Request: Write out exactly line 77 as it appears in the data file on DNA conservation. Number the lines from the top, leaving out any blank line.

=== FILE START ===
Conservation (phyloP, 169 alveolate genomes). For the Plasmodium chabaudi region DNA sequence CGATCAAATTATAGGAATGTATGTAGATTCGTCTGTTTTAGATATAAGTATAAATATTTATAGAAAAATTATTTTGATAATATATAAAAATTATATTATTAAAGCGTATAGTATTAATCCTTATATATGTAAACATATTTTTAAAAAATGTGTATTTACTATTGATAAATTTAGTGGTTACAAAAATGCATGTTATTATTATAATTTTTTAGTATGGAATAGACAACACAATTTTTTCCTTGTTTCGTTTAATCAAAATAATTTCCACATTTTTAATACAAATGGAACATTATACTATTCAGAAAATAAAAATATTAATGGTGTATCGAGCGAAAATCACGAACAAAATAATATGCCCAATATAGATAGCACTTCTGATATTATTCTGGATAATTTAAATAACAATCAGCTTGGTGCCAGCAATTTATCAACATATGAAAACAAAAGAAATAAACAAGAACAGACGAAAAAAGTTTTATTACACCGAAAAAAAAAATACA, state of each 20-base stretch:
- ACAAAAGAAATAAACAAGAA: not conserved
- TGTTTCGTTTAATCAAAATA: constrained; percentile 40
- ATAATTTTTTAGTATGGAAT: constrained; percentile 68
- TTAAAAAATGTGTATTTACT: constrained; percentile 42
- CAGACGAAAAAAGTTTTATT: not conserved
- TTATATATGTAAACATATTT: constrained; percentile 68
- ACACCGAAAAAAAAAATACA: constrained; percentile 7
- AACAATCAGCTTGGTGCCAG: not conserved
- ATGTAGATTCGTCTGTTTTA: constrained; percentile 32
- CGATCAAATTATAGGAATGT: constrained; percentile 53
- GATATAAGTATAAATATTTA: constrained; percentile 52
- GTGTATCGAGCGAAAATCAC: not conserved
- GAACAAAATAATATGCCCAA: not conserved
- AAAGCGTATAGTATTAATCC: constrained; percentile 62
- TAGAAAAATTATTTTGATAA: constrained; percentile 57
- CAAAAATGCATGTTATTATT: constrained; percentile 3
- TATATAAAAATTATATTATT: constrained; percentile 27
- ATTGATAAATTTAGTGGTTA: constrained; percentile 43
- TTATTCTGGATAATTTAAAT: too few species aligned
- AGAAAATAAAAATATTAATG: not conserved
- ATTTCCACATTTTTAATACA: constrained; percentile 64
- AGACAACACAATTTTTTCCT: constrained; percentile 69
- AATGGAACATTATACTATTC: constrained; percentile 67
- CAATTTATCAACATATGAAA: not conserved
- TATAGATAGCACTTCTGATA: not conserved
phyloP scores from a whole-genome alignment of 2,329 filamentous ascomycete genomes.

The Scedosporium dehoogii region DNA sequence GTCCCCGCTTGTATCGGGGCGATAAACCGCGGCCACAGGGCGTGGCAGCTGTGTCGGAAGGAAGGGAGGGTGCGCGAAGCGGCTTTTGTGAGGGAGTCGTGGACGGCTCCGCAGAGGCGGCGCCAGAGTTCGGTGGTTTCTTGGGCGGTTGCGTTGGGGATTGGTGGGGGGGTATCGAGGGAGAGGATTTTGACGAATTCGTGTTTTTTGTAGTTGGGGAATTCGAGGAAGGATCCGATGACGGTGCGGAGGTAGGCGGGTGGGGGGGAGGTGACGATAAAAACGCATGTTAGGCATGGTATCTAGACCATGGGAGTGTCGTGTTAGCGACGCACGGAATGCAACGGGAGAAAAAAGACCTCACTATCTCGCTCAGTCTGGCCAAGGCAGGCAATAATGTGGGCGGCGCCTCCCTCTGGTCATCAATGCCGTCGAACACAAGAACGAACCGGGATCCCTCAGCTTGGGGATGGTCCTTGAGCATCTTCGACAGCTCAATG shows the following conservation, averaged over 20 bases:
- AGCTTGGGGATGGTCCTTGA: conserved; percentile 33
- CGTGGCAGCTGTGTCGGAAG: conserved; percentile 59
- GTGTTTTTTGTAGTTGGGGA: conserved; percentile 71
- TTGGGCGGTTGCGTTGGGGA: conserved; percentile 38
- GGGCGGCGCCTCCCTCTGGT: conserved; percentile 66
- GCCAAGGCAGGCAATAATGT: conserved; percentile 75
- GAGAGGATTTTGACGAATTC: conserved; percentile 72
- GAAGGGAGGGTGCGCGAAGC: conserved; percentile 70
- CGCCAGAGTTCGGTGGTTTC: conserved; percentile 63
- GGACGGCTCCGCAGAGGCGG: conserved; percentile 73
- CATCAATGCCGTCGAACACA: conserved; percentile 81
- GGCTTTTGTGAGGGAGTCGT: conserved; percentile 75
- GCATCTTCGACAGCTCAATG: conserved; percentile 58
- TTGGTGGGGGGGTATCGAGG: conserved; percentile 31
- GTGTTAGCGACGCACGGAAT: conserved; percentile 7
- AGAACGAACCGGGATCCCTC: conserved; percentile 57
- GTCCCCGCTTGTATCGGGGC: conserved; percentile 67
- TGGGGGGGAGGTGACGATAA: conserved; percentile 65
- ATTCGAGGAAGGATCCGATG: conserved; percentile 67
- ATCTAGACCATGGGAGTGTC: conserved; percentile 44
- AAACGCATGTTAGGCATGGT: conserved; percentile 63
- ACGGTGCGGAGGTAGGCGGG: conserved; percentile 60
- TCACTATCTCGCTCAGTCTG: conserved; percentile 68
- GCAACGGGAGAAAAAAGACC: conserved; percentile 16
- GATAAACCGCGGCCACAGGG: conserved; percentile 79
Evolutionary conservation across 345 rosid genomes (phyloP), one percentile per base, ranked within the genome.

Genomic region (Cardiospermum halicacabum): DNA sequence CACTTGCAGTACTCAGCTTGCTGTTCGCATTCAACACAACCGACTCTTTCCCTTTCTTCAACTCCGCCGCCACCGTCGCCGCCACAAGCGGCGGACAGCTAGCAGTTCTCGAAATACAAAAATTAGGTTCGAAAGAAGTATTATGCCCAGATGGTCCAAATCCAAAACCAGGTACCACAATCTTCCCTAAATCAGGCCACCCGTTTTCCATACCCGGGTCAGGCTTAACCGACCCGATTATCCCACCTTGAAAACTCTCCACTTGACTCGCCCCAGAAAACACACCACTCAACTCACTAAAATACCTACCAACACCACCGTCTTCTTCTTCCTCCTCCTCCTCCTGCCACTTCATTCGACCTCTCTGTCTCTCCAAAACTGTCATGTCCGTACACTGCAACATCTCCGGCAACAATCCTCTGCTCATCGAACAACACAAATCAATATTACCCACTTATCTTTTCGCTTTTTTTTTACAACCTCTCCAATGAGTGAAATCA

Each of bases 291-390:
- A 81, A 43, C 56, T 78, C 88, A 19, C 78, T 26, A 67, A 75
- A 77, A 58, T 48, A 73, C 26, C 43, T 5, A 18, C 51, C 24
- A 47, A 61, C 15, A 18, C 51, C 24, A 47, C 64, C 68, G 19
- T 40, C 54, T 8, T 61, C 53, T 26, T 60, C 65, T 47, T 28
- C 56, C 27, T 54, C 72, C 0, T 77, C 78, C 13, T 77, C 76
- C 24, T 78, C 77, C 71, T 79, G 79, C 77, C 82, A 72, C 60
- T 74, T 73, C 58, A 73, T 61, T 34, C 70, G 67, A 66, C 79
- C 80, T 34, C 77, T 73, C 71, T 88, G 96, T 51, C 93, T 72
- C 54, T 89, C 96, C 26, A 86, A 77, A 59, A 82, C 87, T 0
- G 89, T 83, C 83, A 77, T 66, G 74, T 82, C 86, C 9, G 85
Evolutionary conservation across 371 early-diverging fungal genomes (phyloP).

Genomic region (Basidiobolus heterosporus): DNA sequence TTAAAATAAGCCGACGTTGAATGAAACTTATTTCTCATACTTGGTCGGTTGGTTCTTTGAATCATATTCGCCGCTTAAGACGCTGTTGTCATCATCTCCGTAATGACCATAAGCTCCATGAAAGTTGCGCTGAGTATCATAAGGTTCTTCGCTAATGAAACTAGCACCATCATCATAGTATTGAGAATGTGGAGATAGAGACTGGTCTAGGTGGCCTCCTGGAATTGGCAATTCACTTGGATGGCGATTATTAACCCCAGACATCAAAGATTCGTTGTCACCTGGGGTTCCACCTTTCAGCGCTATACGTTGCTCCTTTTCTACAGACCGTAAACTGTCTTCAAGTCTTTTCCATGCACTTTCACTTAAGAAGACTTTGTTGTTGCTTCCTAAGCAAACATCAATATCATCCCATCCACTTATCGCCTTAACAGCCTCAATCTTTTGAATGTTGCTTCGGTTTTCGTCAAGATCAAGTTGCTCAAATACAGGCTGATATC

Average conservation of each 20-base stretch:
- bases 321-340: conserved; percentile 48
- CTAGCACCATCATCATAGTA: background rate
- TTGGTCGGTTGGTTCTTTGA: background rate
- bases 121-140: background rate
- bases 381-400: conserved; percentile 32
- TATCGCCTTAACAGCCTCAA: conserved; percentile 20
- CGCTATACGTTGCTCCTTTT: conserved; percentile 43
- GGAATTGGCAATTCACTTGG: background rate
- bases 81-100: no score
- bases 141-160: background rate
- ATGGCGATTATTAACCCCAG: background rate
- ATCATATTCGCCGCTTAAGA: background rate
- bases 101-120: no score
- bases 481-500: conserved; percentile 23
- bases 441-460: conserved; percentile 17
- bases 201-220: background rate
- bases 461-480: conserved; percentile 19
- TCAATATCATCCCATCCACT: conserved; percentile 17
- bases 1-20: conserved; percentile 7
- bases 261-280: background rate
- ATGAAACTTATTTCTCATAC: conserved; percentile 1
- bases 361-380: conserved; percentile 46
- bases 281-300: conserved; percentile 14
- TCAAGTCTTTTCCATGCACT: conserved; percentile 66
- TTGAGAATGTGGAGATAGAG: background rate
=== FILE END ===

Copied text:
- GGAATTGGCAATTCACTTGG: background rate